Monday, February 17, 2020
Growing up with the Wheatley’s children she learned to read and write. Her poem “An Elegiac Poem, on the Death of the Celebrated Divine…George Whitefield” (1770), drew attention to her talent sufficiently to lead to the publication of her book in London, England. She was a social success there, but returned to Boston, due to the illness of her mistress, Susanna Wheatley. She was given her freedom, prior to the deaths of John and Susanna. Her life of freedom did not turn out well, though; she was abandoned by her husband (also a freed black slave) was forced to hire herself out as a servant, and died in poverty at age 31.
The following poem ― being an elegy, arranged in couplets, and focussing on Christian truths ― is typical of Phillis Wheatley’s poetry.
On the Death of a Young Lady of Five Years of Age
From dark abodes to fair etherial light
Th' enraptur'd innocent has wing'd her flight;
On the kind bosom of eternal love
She finds unknown beatitude above.
This known, ye parents, nor her loss deplore,
She feels the iron hand of pain no more;
The dispensations of unerring grace,
Should turn your sorrows into grateful praise;
Let then no tears for her henceforward flow,
No more distress'd in our dark vale below,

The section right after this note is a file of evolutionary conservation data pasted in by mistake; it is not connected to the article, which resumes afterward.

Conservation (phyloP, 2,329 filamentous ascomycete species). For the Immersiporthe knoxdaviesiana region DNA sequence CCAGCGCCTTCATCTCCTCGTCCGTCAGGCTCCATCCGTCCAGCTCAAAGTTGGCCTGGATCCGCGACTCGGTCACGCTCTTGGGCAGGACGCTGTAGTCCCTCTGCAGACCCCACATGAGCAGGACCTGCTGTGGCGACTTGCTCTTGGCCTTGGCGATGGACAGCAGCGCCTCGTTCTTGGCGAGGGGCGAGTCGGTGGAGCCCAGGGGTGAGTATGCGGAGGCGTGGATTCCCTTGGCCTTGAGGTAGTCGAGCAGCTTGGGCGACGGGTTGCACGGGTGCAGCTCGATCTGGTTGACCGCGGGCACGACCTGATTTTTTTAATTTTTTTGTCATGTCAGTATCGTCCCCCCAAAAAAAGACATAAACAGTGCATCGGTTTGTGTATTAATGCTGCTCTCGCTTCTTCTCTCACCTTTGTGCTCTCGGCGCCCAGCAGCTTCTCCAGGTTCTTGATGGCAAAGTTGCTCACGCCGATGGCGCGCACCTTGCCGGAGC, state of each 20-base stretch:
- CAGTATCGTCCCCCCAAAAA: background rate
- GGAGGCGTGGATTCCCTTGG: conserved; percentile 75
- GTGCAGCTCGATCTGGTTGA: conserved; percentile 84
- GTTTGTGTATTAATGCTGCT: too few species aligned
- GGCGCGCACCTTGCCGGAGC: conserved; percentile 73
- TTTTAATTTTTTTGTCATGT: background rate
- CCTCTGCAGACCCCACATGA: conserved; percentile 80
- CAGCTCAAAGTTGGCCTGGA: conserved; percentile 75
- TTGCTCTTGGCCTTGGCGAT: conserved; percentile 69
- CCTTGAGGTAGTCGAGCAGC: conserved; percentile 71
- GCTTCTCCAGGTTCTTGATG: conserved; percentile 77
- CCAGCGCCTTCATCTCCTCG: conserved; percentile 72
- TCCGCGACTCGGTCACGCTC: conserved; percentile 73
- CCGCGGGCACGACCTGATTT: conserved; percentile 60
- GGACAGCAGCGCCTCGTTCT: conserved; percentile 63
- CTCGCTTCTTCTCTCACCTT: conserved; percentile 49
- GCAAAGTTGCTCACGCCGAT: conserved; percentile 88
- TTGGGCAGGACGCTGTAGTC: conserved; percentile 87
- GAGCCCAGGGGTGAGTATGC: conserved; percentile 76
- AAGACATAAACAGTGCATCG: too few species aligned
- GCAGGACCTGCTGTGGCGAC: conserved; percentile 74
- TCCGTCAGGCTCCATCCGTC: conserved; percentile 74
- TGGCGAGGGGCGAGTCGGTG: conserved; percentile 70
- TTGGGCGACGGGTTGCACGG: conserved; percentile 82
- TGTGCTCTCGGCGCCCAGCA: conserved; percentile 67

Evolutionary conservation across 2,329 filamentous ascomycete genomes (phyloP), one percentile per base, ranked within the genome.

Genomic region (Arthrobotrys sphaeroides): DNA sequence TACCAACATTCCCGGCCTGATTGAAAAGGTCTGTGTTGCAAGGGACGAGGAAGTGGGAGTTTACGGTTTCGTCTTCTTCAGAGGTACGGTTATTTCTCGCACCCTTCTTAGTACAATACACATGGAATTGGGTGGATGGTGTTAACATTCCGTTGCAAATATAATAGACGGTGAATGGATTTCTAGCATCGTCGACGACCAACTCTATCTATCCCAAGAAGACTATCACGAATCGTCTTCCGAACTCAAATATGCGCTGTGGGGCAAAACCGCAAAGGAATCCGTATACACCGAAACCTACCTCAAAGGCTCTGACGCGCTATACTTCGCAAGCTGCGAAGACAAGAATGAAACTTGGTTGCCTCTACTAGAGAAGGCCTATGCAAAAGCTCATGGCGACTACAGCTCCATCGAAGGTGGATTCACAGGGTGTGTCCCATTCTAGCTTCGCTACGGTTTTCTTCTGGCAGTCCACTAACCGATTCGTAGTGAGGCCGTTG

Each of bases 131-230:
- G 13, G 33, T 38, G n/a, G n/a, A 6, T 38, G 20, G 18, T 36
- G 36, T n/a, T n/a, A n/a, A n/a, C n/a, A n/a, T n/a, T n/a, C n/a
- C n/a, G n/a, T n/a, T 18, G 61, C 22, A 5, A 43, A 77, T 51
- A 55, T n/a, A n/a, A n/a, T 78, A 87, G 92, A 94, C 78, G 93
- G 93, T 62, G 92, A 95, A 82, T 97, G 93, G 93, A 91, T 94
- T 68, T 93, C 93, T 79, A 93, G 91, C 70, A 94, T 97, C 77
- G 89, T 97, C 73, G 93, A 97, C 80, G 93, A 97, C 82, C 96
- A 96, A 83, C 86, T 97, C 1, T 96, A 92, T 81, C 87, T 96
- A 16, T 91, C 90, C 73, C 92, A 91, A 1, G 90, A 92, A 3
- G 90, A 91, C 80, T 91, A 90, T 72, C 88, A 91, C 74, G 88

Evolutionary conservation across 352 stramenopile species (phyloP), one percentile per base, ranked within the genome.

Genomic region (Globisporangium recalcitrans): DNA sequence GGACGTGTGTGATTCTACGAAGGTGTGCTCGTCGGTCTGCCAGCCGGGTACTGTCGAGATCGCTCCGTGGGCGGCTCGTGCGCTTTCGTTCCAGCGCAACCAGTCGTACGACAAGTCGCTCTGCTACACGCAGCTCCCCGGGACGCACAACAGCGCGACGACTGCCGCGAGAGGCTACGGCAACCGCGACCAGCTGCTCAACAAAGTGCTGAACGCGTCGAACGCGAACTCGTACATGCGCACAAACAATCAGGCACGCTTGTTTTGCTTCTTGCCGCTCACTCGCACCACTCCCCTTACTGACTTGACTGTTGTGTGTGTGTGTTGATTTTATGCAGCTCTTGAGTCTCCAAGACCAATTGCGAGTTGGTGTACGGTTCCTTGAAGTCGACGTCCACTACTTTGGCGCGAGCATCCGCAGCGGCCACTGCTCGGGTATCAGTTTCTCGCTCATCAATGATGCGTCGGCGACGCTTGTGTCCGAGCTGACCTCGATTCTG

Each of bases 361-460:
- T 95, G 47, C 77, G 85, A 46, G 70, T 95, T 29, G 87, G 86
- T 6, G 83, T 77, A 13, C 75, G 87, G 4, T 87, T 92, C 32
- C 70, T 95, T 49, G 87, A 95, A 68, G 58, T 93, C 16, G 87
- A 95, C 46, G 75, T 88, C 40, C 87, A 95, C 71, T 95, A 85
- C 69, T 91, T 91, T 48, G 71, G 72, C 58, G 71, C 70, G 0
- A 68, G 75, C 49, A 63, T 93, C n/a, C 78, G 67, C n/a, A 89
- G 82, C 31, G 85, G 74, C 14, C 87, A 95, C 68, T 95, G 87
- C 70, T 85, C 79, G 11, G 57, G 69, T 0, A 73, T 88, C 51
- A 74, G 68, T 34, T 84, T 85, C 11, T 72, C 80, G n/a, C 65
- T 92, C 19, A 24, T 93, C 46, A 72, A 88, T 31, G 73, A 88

Her morning sun, which rose divinely bright,
Was quickly mantled with the gloom of night;
But hear in heav'n's blest bow'rs your Nancy fair,
And learn to imitate her language there.
"Thou, Lord, whom I behold with glory crown'd,
"By what sweet name, and in what tuneful sound
"Wilt thou be prais'd? Seraphic pow'rs are faint
"Infinite love and majesty to paint.
"To thee let all their graceful voices raise,
"And saints and angels join their songs of praise."
Perfect in bliss she from her heav'nly home
Looks down, and smiling beckons you to come;
Why then, fond parents, why these fruitless groans?
Restrain your tears, and cease your plaintive moans.
Freed from a world of sin, and snares, and pain,
Why would you wish your daughter back again?
No––bow resign'd. Let hope your grief control,
And check the rising tumult of the soul.
Calm in the prosperous, and adverse day,
Adore the God who gives and takes away;
Eye him in all, his holy name revere,
Upright your actions, and your hearts sincere,
Till having sail'd through life's tempestuous sea,
And from its rocks, and boist'rous billows free,
Yourselves, safe landed on the blissful shore,
Shall join your happy babe to part no more.
*This is the second Kingdom Poets post about Phillis Wheatley: first post.
Entry written by D.S. Martin. His latest poetry collection is Ampersand (2018, Cascade). His books are available through Amazon, and Wipf & Stock, including the anthologies The Turning Aside, and Adam, Eve, & the Riders of the Apocalypse.